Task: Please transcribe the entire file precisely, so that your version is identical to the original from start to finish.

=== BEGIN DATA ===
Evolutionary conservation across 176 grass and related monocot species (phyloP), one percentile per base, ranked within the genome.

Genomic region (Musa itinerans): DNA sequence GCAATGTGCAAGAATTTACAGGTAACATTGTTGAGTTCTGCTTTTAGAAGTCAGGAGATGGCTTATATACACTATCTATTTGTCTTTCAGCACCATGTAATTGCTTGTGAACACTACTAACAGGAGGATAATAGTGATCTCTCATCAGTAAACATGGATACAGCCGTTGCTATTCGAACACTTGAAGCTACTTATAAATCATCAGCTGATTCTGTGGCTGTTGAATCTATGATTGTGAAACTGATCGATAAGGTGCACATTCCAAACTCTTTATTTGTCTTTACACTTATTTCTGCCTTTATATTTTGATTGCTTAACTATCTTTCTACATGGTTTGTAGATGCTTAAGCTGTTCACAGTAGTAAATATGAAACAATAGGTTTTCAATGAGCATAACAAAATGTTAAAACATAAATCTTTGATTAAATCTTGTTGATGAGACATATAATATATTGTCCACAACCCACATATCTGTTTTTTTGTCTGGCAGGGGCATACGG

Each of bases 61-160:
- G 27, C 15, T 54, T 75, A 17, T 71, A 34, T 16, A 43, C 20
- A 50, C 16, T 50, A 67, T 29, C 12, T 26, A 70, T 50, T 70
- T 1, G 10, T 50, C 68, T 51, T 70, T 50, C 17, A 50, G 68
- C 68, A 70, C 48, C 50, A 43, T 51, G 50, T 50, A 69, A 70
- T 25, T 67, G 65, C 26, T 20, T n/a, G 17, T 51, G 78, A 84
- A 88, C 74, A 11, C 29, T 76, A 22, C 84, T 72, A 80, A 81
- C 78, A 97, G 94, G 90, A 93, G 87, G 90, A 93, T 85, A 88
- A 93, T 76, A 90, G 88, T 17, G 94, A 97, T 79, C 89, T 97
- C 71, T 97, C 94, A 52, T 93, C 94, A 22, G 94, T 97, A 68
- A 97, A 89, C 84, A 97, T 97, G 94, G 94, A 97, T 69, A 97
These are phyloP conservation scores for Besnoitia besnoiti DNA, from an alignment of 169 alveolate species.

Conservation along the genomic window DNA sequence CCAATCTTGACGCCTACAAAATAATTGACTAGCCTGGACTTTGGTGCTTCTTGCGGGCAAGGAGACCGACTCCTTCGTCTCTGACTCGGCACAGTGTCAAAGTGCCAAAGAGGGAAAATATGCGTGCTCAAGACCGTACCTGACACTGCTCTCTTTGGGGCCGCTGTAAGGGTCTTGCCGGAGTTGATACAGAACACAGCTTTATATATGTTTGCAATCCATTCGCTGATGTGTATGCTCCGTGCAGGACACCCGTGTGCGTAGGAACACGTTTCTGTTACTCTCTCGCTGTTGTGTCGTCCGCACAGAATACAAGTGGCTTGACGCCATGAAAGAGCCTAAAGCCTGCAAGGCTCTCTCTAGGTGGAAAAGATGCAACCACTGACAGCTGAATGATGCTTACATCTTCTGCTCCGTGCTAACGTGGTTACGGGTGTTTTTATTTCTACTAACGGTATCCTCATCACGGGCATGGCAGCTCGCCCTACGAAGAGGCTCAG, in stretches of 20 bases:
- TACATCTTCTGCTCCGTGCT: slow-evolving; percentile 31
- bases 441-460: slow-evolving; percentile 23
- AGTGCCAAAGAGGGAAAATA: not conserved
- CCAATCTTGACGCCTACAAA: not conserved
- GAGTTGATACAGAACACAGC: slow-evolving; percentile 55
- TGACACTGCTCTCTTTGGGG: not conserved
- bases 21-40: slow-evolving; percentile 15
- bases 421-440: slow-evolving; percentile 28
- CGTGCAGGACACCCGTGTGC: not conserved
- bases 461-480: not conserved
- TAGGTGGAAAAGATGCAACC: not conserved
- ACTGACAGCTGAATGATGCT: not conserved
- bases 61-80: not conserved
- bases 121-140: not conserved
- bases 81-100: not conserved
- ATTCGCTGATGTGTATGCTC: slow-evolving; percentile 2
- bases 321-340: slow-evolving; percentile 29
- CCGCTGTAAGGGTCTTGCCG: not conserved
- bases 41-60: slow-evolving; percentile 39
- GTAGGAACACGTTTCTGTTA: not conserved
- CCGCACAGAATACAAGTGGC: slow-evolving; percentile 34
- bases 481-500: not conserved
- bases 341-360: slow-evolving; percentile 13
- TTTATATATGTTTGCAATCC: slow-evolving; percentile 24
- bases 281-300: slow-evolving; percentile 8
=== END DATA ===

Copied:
Evolutionary conservation across 176 grass and related monocot species (phyloP), one percentile per base, ranked within the genome.

Genomic region (Musa itinerans): DNA sequence GCAATGTGCAAGAATTTACAGGTAACATTGTTGAGTTCTGCTTTTAGAAGTCAGGAGATGGCTTATATACACTATCTATTTGTCTTTCAGCACCATGTAATTGCTTGTGAACACTACTAACAGGAGGATAATAGTGATCTCTCATCAGTAAACATGGATACAGCCGTTGCTATTCGAACACTTGAAGCTACTTATAAATCATCAGCTGATTCTGTGGCTGTTGAATCTATGATTGTGAAACTGATCGATAAGGTGCACATTCCAAACTCTTTATTTGTCTTTACACTTATTTCTGCCTTTATATTTTGATTGCTTAACTATCTTTCTACATGGTTTGTAGATGCTTAAGCTGTTCACAGTAGTAAATATGAAACAATAGGTTTTCAATGAGCATAACAAAATGTTAAAACATAAATCTTTGATTAAATCTTGTTGATGAGACATATAATATATTGTCCACAACCCACATATCTGTTTTTTTGTCTGGCAGGGGCATACGG

Each of bases 61-160:
- G 27, C 15, T 54, T 75, A 17, T 71, A 34, T 16, A 43, C 20
- A 50, C 16, T 50, A 67, T 29, C 12, T 26, A 70, T 50, T 70
- T 1, G 10, T 50, C 68, T 51, T 70, T 50, C 17, A 50, G 68
- C 68, A 70, C 48, C 50, A 43, T 51, G 50, T 50, A 69, A 70
- T 25, T 67, G 65, C 26, T 20, T n/a, G 17, T 51, G 78, A 84
- A 88, C 74, A 11, C 29, T 76, A 22, C 84, T 72, A 80, A 81
- C 78, A 97, G 94, G 90, A 93, G 87, G 90, A 93, T 85, A 88
- A 93, T 76, A 90, G 88, T 17, G 94, A 97, T 79, C 89, T 97
- C 71, T 97, C 94, A 52, T 93, C 94, A 22, G 94, T 97, A 68
- A 97, A 89, C 84, A 97, T 97, G 94, G 94, A 97, T 69, A 97
These are phyloP conservation scores for Besnoitia besnoiti DNA, from an alignment of 169 alveolate species.

Conservation along the genomic window DNA sequence CCAATCTTGACGCCTACAAAATAATTGACTAGCCTGGACTTTGGTGCTTCTTGCGGGCAAGGAGACCGACTCCTTCGTCTCTGACTCGGCACAGTGTCAAAGTGCCAAAGAGGGAAAATATGCGTGCTCAAGACCGTACCTGACACTGCTCTCTTTGGGGCCGCTGTAAGGGTCTTGCCGGAGTTGATACAGAACACAGCTTTATATATGTTTGCAATCCATTCGCTGATGTGTATGCTCCGTGCAGGACACCCGTGTGCGTAGGAACACGTTTCTGTTACTCTCTCGCTGTTGTGTCGTCCGCACAGAATACAAGTGGCTTGACGCCATGAAAGAGCCTAAAGCCTGCAAGGCTCTCTCTAGGTGGAAAAGATGCAACCACTGACAGCTGAATGATGCTTACATCTTCTGCTCCGTGCTAACGTGGTTACGGGTGTTTTTATTTCTACTAACGGTATCCTCATCACGGGCATGGCAGCTCGCCCTACGAAGAGGCTCAG, in stretches of 20 bases:
- TACATCTTCTGCTCCGTGCT: slow-evolving; percentile 31
- bases 441-460: slow-evolving; percentile 23
- AGTGCCAAAGAGGGAAAATA: not conserved
- CCAATCTTGACGCCTACAAA: not conserved
- GAGTTGATACAGAACACAGC: slow-evolving; percentile 55
- TGACACTGCTCTCTTTGGGG: not conserved
- bases 21-40: slow-evolving; percentile 15
- bases 421-440: slow-evolving; percentile 28
- CGTGCAGGACACCCGTGTGC: not conserved
- bases 461-480: not conserved
- TAGGTGGAAAAGATGCAACC: not conserved
- ACTGACAGCTGAATGATGCT: not conserved
- bases 61-80: not conserved
- bases 121-140: not conserved
- bases 81-100: not conserved
- ATTCGCTGATGTGTATGCTC: slow-evolving; percentile 2
- bases 321-340: slow-evolving; percentile 29
- CCGCTGTAAGGGTCTTGCCG: not conserved
- bases 41-60: slow-evolving; percentile 39
- GTAGGAACACGTTTCTGTTA: not conserved
- CCGCACAGAATACAAGTGGC: slow-evolving; percentile 34
- bases 481-500: not conserved
- bases 341-360: slow-evolving; percentile 13
- TTTATATATGTTTGCAATCC: slow-evolving; percentile 24
- bases 281-300: slow-evolving; percentile 8